Hours passed and Fleetwood Mac's entourage went looking for the missing guitarist, being forced to cancel their show that night. When finally located a day later, Spencer had been brainwashed, sporting a buzz cut and already seemingly committed to the teachings of the Children of God, declaring he was done with Fleetwood Mac in favour of dedicating his life to his newfound religious cause. Years later, he expressed regret with the fact he didn't tell the others before he made the change. The others, discouraged by another unexpected loss, would soldier on by bringing in Peter Green to help them finish the tour, fueling speculation Green would return fully, though that was quickly shot down. Fleetwood Mac recovered by adding their first American member in Bob Welch. Meanwhile, helping take up the songwriting load was Christine Perfect, formerly of the British R&B group Chicken Shack. Perfect was soon to become Christine McVie and with her keyboards, impressive writing and deep voice (for a female singer), she would become a pivotal if underrated member of the band for the next couple decades. When she was still just McVie's girlfriend, she had contributed briefly to Kiln House and also was the artist of the cover. The shy, insecure Kirwan had been a third string contributor when he was brought along in 1969 but now was thrust into a spotlight he was just as uncomfortable with as Green or Spencer had been. Still, he was improving by leaps and bounds as a writer, contributing some nice material to the mellow Future Games in 1971, a half-cocked attempt at completely breaking off from their blues roots, Welch's spacey soft rock at the forefront on the title track in particular. Kirwan then raised his game for the overlooked delight Bare Trees a year after, bringing guitar heroics and melodicism to his contributions (top ones being "Child o' Mine," is poem-set-to-music "Dust" and the lovely, graceful instrumental "Sunny Side of Heaven" while the title track was a rip-roaring guitar extravaganza and "Danny's Chant" an indigenous-fashioned, tribal rocker). 

Next to Kirwan's contributions, Welch's countryish pop-rock ("The Ghost," "Sentimental Lady") seemed tame, though the future pop craft was echoed most closely in McVie's "Homeward Bound" and gospely "Spare Me a Little of Your Love." But Kirwan was never truly glad in his role, often retreating from the rest of the band and becoming moody with them. Kirwan rarely did anything but perform and drink heavily to calm his easily frayed nerves. When touring to support the album, Kirwan reached his breaking point, refusing to go out for a concert. After the show, he had enough gall to criticize the band he watched from the wings during the shaky performance. That would spell the end. Kirwan would later struggle with poor mental health, homelessness, alcoholism and depression until landing on his feet sometime in the 90s. To this day he has spurned offers to join a reunion of the early lineup. Green is well off enough to participate while Spencer still performs as well, though his links to the controversial Children of God (now called The Family International, there has been proof that the cult has promoted sexual activities between children and adults) make his participation a touchy issue. Kirwan was replaced by Bob Weston. As for the remainder of Fleetwood Mac, they tried heading in a hard rock vein by enlisting Weston and Dave Walker, vocalist formerly of Savoy Brown. This sextet lineup only survived one album, 1973's Penguin, before a money dispute led to the ousting of Walker. The superior Mystery to Me came out at year's end. The lineup was altered to a quarter when Weston departed early in 1974. With Welch and McVie pitching in heavily, they cut their highest charting album in the US to date with Heroes Are Hard to Find, their first LP after settling in Los Angeles.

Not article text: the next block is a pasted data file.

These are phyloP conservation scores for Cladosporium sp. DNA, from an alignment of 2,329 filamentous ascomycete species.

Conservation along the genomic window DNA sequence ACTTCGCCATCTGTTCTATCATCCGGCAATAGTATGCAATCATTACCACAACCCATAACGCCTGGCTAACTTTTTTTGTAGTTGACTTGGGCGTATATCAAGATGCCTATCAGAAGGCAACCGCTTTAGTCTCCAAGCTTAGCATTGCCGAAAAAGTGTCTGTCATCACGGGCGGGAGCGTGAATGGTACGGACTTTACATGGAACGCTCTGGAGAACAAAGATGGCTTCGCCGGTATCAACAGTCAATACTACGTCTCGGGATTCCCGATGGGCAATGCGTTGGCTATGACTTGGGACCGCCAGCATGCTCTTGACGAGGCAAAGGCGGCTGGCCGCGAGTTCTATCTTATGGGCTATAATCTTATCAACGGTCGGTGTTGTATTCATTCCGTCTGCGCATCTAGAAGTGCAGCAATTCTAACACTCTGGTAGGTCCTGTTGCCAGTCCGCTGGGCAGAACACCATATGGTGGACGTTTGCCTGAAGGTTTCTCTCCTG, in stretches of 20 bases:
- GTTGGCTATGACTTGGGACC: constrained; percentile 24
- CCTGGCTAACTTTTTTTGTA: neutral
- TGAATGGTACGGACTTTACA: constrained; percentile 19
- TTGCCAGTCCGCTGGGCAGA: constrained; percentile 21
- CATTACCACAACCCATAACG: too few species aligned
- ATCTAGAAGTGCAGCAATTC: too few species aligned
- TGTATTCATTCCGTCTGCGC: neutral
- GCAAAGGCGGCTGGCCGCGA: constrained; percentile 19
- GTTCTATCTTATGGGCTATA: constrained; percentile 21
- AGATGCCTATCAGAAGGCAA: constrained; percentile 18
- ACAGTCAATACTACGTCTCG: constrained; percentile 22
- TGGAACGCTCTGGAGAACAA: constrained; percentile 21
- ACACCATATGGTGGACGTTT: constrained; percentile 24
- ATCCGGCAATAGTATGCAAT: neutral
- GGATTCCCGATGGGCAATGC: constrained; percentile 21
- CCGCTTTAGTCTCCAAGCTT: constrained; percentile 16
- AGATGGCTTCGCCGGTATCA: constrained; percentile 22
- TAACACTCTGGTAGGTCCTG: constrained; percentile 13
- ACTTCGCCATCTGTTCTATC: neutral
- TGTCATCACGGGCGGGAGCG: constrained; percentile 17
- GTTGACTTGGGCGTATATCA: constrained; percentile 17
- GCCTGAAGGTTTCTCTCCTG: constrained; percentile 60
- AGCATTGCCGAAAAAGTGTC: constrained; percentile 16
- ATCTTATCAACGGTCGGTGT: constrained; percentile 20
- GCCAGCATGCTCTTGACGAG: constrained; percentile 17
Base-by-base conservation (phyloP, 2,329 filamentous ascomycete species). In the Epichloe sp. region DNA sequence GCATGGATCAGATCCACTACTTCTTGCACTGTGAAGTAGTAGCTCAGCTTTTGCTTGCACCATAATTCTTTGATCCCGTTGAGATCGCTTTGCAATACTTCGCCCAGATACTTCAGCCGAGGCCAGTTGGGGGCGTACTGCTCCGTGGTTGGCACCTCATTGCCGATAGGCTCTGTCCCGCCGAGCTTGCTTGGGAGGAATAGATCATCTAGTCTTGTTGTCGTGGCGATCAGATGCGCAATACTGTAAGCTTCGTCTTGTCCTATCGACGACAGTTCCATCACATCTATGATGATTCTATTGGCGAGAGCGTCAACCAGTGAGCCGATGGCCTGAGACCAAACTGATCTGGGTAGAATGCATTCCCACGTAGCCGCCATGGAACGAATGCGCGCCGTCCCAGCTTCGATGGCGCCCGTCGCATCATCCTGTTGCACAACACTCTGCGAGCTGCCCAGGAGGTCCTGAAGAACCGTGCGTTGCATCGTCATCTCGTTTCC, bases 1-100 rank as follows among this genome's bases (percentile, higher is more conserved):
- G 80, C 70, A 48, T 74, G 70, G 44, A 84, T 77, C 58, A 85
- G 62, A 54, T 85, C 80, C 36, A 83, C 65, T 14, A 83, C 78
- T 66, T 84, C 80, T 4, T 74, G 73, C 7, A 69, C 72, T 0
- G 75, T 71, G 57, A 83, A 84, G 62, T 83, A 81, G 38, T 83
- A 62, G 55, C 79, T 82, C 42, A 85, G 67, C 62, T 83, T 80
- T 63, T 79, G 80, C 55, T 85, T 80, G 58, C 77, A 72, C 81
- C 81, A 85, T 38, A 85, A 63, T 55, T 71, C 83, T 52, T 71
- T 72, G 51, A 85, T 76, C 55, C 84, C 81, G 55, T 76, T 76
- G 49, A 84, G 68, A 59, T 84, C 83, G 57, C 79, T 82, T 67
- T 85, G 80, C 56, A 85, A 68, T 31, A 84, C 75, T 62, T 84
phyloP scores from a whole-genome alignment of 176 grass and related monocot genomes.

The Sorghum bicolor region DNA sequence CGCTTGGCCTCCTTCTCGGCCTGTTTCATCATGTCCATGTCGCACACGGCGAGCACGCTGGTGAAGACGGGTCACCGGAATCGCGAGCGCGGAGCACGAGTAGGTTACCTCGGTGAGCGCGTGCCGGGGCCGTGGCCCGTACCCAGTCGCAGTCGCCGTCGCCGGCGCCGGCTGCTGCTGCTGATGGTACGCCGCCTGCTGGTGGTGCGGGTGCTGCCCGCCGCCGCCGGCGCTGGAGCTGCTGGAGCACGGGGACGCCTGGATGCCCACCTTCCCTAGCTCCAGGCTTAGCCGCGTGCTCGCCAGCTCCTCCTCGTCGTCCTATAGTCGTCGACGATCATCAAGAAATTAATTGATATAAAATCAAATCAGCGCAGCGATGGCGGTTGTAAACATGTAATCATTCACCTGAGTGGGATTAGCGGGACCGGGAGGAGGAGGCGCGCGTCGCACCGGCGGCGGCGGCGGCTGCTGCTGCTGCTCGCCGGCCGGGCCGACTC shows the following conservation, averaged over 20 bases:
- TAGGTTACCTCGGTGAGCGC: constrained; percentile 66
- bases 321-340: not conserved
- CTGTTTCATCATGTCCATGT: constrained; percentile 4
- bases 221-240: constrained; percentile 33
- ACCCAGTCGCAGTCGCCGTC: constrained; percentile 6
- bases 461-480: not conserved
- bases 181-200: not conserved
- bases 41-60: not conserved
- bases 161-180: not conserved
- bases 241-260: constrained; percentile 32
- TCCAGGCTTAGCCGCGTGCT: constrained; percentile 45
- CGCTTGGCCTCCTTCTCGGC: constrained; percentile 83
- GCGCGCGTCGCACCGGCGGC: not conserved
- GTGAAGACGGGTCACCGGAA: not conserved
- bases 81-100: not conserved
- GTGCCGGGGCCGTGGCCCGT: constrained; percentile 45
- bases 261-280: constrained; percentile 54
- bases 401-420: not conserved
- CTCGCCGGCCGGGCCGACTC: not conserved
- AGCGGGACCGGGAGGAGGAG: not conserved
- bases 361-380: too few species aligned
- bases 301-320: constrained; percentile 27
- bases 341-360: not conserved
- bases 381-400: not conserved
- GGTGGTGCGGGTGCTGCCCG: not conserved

Still, Heroes was their first widely panned album in years and Bob Welch left to form his own band, Paris, and embark on a mildly successful career of his own. That necessitated the hiring of Buckingham and Nicks and Fleetwood Mac finally striking a winning formula. There were more mountains to climb and when Fleetwood Mac hit the pinnacle of commercial fortune in the latter part of the decade, it was a long journey that proved well worth it for the McVies and Mick Fleetwood. But man, no one ever had a weirder path getting there. Amazingly, there have been 17 official members in the history of Fleetwood Mac but from 1975-88 the lineup stayed the exact same. But come on, that's what platinum sales will do: Keep everyone together no matter what. There are few bands you can find who's history is dotted by such casualties of the breakneck-paced late 60s world of rock, a system that with its lethal chemistry of drugs, sex, egos and business could cause certain individuals to crack. In the case of the Mac, it occurred with three of its biggest members from the vaunted 1969 that several believe was the best. Even the one who found redemption and peace, Jeremy Spencer, did so by turning himself over to the radical Children of God cult. It's understandable that Fleetwood Mac could never find the boon they were in search of in the wake of Peter Green's exit, considering the inner turmoil. The rhythm section Green named his band after, became the guys in charge and have remained the only two members who've never abandoned ranks (Fleetwood is the only original member thanks to the short-lived Bob Brunning days). But before Lindsay Buckingham, the talented writers and guitarists they brought in were extreme cases of rock star insecurities gone loco. Buckingham was not miles better than Kirwan nor did he make Spencer and Green seem amateur, but he was level-headed enough and a natural leader that is ultimately the one responsible for keeping the band on the right track for so long, though ultimate credit goes to Fleetwood for hiring him. 1969-74 Fleetwood Mac was the genesis of the million-selling act that hatched out of the heavy turnover. But as the saying goes: Sometimes you have to break a few eggs before you get an omelet.